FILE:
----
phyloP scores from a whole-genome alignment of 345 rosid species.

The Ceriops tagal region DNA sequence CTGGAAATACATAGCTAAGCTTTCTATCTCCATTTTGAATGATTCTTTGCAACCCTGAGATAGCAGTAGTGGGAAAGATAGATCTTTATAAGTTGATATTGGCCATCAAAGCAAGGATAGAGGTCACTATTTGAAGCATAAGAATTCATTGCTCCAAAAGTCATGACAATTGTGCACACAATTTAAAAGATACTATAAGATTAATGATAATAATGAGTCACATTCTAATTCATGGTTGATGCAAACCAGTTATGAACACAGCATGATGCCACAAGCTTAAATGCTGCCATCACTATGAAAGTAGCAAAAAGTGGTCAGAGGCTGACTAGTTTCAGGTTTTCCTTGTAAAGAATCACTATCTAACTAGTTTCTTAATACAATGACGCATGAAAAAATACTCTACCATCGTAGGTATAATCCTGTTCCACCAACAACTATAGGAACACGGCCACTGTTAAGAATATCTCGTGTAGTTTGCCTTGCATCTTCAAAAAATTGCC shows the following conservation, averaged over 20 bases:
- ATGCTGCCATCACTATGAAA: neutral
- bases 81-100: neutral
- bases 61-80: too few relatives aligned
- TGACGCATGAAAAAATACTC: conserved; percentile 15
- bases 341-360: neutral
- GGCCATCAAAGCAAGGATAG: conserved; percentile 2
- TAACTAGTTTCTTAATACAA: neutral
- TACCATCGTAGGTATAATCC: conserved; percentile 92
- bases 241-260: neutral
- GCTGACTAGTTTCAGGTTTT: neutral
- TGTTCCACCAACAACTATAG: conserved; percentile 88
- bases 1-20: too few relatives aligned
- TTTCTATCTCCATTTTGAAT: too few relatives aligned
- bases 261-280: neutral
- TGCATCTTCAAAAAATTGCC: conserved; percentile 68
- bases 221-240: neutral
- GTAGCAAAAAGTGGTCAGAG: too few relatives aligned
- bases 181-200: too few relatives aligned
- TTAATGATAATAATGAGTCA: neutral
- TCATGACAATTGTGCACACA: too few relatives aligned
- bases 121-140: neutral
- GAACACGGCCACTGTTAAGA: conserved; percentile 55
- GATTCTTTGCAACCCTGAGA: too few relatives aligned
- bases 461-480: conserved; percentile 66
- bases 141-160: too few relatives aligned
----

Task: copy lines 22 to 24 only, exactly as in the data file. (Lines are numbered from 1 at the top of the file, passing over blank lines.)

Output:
- TCATGACAATTGTGCACACA: too few relatives aligned
- bases 121-140: neutral
- GAACACGGCCACTGTTAAGA: conserved; percentile 55